Step three: equipment. Regardless of the need for security, the pressure to receive and distribute mail quickly will never diminish. It is very difficult to satisfy this pressure safely without the use of equipment. However, money thrown at equipment that is used without proper procedures or that is inappropriate in terms of available staff, is money thrown away. This is particularly common with the use of x-ray equipment. It is not unusual to see mailroom staff run an entire tub of mail, packed tight, or an entire mail sack into a huge x-ray unit and expect that the weary operator or the sophisticated software will, in a brief period, sort through the images and ‘see’ the hazards. Effective bulk examination is difficult to accomplish for man or machine. Just because mail has been exposed to x-ray does not necessarily mean that it has been reliably screened and is safe to open. Ask the judge who lost three fingers after his package, that had been through the x-ray equipment twice, exploded in his hands. X-ray examination must be done thoroughly and deliberately. Effectiveness is greatly diminished when mail is examined in bulk or by x-ray operators that have been working steadily without regular breaks. When it comes to mail screening equipment, bigger is not necessarily better. A combination of types of equipment may be the most effective, efficient and money-wise approach. Relatively inexpensive electronic mailscreening equipment such as Scanna’s SCANMAIL 10K automatically alarms when potentially hazardous items are encountered can reliably screen large volumes of mail quickly. Such equipment can screen, by the handful or bundle, an entire tray or sack in less than a minute. Moreover, this task can be accomplished by an operator with only basic skills. The equipment either alarms or it doesn’t depending on the contents of the mail. There is no subjective evaluation required. Although the SCANMAIL 10k provides an alarm, it doesn’t indicate what might be in the envelope or package. Any item that has caused an alarm can be further evaluated by investigating the return address and the designated recipient. Or, it can be examined with the x-ray equipment such as Scanna’s SCANMAX range. The x-ray equipment is, in this example, used only on items that have caused an alarm or that may be suspicious for other reasons or may be too large for the electronic mailscreening equipment. This examination is likely to be very reliable because the x-ray operator will not have been fatigued by examining a large volume of mail; he will be focused because he knows that he is examining an item that has already caused an alarm; and he will be effective and thorough because he is examining one or a few pieces at a time. This example utilizes relatively inexpensive equipment and staff to perform the large volume screening and then utilizes the more expensive equipment and staff in a way that is cost-effective and security-effective.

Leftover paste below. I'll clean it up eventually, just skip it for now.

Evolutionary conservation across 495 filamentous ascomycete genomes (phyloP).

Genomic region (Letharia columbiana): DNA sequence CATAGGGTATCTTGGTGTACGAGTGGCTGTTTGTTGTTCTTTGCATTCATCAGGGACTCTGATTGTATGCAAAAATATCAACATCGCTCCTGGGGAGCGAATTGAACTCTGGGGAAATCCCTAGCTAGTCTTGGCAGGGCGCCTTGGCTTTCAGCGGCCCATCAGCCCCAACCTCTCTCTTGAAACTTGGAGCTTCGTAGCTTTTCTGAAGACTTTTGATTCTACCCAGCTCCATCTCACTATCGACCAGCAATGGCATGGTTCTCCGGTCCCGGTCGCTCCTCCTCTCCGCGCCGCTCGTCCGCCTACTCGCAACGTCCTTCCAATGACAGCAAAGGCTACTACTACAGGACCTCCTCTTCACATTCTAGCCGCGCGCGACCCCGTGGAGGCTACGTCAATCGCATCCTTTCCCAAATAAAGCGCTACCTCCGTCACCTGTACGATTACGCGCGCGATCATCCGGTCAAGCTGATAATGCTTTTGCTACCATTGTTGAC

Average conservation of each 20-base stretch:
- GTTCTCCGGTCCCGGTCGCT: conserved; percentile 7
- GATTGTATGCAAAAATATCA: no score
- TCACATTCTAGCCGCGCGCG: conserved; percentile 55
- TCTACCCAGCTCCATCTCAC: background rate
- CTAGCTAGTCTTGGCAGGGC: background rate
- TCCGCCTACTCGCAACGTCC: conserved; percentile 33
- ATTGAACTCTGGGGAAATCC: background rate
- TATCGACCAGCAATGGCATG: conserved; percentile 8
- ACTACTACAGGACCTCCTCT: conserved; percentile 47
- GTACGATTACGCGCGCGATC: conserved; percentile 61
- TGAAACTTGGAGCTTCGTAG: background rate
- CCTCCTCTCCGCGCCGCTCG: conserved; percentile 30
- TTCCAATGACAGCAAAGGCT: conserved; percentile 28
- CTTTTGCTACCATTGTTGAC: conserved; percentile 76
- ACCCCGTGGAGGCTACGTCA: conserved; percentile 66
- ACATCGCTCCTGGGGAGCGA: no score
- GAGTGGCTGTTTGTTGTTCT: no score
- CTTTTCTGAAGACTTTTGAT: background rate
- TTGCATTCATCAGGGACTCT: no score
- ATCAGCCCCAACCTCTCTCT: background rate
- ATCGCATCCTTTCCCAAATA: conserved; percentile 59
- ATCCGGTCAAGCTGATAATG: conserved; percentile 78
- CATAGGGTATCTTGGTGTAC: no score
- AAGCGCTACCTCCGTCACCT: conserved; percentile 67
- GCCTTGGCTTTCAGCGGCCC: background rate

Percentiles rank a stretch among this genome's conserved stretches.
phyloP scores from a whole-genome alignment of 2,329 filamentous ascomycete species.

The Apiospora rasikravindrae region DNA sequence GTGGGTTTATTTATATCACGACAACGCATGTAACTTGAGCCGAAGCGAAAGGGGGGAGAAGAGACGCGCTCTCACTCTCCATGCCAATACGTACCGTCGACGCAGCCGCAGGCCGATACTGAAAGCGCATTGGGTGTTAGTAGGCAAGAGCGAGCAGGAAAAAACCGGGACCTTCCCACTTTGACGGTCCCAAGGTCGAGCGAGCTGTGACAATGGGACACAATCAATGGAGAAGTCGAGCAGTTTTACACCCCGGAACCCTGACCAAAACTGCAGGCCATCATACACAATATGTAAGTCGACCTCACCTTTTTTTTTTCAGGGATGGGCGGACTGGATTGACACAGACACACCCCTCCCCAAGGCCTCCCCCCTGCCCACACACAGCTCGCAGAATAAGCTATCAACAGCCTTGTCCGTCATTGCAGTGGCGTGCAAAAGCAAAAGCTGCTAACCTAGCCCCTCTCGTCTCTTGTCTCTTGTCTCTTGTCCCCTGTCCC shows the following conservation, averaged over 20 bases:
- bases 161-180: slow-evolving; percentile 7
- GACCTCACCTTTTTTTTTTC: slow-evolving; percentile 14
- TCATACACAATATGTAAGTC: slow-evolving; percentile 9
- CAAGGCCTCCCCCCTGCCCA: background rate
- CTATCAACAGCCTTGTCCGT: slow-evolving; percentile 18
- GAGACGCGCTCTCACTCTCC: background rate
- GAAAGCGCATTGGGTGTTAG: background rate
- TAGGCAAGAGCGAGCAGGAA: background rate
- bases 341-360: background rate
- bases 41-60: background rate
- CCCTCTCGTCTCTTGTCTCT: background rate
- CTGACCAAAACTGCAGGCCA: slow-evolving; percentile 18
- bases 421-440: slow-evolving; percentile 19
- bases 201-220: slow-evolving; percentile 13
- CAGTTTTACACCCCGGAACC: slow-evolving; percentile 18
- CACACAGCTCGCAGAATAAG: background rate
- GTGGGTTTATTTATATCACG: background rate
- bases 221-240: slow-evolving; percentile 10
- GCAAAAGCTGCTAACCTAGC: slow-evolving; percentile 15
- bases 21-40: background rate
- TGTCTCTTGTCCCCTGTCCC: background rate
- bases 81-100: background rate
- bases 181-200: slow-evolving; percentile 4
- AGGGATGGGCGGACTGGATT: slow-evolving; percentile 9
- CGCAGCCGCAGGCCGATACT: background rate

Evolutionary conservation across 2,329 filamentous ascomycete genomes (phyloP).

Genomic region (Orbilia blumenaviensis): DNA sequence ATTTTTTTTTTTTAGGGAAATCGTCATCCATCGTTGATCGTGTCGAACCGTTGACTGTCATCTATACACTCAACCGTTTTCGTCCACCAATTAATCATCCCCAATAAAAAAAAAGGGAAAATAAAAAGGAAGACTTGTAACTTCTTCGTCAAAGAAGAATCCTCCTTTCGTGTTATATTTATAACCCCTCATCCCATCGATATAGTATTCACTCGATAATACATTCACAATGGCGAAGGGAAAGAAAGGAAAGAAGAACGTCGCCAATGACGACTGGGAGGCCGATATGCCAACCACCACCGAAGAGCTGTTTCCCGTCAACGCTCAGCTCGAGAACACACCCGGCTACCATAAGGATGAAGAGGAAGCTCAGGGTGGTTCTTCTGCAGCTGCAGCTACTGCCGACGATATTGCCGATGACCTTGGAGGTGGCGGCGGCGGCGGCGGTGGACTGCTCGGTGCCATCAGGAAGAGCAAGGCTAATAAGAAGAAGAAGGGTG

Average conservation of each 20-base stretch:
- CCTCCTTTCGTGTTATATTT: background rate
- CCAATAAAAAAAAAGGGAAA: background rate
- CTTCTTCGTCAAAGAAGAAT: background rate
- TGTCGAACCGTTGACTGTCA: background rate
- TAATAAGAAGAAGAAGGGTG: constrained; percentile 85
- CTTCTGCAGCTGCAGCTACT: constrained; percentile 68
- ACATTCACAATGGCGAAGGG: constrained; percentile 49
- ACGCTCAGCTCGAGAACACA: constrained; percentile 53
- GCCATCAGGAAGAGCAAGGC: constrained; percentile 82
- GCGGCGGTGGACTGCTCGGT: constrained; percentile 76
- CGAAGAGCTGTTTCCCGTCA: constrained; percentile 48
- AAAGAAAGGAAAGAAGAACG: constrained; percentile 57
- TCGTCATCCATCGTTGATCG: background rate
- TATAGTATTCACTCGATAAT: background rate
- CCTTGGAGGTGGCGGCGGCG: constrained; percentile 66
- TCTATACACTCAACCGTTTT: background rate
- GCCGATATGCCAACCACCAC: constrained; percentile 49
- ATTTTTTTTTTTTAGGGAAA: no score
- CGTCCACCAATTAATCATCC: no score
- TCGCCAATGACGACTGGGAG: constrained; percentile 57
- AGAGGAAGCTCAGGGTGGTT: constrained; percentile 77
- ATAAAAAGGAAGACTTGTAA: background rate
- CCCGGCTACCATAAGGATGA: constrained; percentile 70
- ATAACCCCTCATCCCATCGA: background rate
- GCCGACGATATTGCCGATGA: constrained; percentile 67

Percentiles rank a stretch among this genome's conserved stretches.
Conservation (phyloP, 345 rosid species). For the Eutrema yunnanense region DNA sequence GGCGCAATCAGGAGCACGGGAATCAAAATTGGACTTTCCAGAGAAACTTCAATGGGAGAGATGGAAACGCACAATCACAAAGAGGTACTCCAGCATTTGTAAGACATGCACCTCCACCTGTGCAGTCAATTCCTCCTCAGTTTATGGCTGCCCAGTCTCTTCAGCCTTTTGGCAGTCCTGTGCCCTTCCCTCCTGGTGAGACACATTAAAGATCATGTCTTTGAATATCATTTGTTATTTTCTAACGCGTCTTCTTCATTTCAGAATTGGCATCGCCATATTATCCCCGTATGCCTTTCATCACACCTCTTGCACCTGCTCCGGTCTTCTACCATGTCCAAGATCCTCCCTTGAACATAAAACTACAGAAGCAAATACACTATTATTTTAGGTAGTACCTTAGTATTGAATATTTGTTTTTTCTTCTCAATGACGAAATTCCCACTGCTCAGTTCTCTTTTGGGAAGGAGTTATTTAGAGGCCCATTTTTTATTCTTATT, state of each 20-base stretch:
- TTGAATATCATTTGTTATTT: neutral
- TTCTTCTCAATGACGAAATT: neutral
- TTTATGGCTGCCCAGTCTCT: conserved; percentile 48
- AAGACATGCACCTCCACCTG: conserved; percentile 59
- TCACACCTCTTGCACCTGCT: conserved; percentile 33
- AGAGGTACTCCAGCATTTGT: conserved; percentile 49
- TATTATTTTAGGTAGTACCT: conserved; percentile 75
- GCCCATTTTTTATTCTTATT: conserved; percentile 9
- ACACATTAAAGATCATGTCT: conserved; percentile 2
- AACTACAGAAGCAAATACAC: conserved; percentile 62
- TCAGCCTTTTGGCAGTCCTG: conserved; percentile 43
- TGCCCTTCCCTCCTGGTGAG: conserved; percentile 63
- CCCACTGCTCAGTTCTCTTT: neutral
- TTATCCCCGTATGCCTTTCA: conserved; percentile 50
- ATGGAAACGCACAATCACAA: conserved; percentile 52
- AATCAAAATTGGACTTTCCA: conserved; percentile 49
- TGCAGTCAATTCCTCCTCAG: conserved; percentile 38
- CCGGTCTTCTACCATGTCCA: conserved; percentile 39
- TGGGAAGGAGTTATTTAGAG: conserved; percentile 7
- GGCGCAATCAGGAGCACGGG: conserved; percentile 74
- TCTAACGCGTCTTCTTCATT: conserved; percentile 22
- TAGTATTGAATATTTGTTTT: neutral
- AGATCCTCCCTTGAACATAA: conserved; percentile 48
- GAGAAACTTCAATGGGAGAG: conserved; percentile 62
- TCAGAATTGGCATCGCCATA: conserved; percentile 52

Step four: training. It is a mistake to assume that only certain mailroom members need training. To the greatest extent possible mailscreening should be able to be carried out by any staff member. On the other hand, no position should be filled by anyone who is not currently trained and competent in its requirements. Equipment improperly used is either useless or dangerous. Exposing mail to equipment is not the same as screening mail with the equipment. Procedures not remembered, understood or followed are of no value. Remember also that training may not stick. We are humans. Time blurs the edges. Regular refresher training is recommended and need not be expensive ‘ Scanna’s CHECKMAIL mail security CD gives comprehensive advice on dealing with suspect packages in the workplace. Keep all procedures documented and posted. Keep all posted items clean, dusted, and new-looking. Keep the commitment current. The message at all times must be ‘the mailroom is the front line. Security starts here’. For more information on mail security and Scanna’s mailroom and security roadshows.